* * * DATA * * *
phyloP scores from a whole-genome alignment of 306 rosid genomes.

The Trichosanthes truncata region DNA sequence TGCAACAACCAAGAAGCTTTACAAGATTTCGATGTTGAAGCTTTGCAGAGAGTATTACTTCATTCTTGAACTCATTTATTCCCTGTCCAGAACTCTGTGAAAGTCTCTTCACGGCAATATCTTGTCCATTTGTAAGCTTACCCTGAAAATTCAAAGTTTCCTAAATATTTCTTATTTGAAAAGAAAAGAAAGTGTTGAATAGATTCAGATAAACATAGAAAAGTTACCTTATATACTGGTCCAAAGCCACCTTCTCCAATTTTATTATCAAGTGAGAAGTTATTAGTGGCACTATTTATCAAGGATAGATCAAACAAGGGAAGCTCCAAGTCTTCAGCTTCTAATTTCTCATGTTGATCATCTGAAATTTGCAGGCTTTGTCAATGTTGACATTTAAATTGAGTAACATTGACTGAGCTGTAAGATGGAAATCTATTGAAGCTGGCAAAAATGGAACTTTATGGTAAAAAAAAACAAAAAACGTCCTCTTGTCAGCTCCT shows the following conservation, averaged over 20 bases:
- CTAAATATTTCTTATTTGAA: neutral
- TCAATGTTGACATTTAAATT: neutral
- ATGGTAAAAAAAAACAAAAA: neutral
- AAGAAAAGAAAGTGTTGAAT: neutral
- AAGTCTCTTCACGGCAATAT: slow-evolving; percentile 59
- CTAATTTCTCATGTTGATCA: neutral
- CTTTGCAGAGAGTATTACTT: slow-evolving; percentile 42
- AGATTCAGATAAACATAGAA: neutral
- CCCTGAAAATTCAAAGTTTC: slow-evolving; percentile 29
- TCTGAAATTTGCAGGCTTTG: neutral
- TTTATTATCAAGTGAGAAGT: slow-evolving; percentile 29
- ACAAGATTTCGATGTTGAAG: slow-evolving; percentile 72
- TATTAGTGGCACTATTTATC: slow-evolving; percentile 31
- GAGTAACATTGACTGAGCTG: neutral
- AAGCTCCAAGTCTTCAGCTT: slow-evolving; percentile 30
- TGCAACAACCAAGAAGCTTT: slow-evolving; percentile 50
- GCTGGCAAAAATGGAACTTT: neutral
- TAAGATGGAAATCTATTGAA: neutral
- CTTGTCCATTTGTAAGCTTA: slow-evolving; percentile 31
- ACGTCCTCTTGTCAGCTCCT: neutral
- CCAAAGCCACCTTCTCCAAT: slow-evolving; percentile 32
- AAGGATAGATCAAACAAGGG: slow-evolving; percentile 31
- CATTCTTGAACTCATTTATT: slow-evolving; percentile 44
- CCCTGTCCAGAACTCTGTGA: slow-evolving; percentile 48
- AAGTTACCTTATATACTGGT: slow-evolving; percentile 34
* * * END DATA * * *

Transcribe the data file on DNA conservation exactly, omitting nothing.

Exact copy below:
phyloP scores from a whole-genome alignment of 306 rosid genomes.

The Trichosanthes truncata region DNA sequence TGCAACAACCAAGAAGCTTTACAAGATTTCGATGTTGAAGCTTTGCAGAGAGTATTACTTCATTCTTGAACTCATTTATTCCCTGTCCAGAACTCTGTGAAAGTCTCTTCACGGCAATATCTTGTCCATTTGTAAGCTTACCCTGAAAATTCAAAGTTTCCTAAATATTTCTTATTTGAAAAGAAAAGAAAGTGTTGAATAGATTCAGATAAACATAGAAAAGTTACCTTATATACTGGTCCAAAGCCACCTTCTCCAATTTTATTATCAAGTGAGAAGTTATTAGTGGCACTATTTATCAAGGATAGATCAAACAAGGGAAGCTCCAAGTCTTCAGCTTCTAATTTCTCATGTTGATCATCTGAAATTTGCAGGCTTTGTCAATGTTGACATTTAAATTGAGTAACATTGACTGAGCTGTAAGATGGAAATCTATTGAAGCTGGCAAAAATGGAACTTTATGGTAAAAAAAAACAAAAAACGTCCTCTTGTCAGCTCCT shows the following conservation, averaged over 20 bases:
- CTAAATATTTCTTATTTGAA: neutral
- TCAATGTTGACATTTAAATT: neutral
- ATGGTAAAAAAAAACAAAAA: neutral
- AAGAAAAGAAAGTGTTGAAT: neutral
- AAGTCTCTTCACGGCAATAT: slow-evolving; percentile 59
- CTAATTTCTCATGTTGATCA: neutral
- CTTTGCAGAGAGTATTACTT: slow-evolving; percentile 42
- AGATTCAGATAAACATAGAA: neutral
- CCCTGAAAATTCAAAGTTTC: slow-evolving; percentile 29
- TCTGAAATTTGCAGGCTTTG: neutral
- TTTATTATCAAGTGAGAAGT: slow-evolving; percentile 29
- ACAAGATTTCGATGTTGAAG: slow-evolving; percentile 72
- TATTAGTGGCACTATTTATC: slow-evolving; percentile 31
- GAGTAACATTGACTGAGCTG: neutral
- AAGCTCCAAGTCTTCAGCTT: slow-evolving; percentile 30
- TGCAACAACCAAGAAGCTTT: slow-evolving; percentile 50
- GCTGGCAAAAATGGAACTTT: neutral
- TAAGATGGAAATCTATTGAA: neutral
- CTTGTCCATTTGTAAGCTTA: slow-evolving; percentile 31
- ACGTCCTCTTGTCAGCTCCT: neutral
- CCAAAGCCACCTTCTCCAAT: slow-evolving; percentile 32
- AAGGATAGATCAAACAAGGG: slow-evolving; percentile 31
- CATTCTTGAACTCATTTATT: slow-evolving; percentile 44
- CCCTGTCCAGAACTCTGTGA: slow-evolving; percentile 48
- AAGTTACCTTATATACTGGT: slow-evolving; percentile 34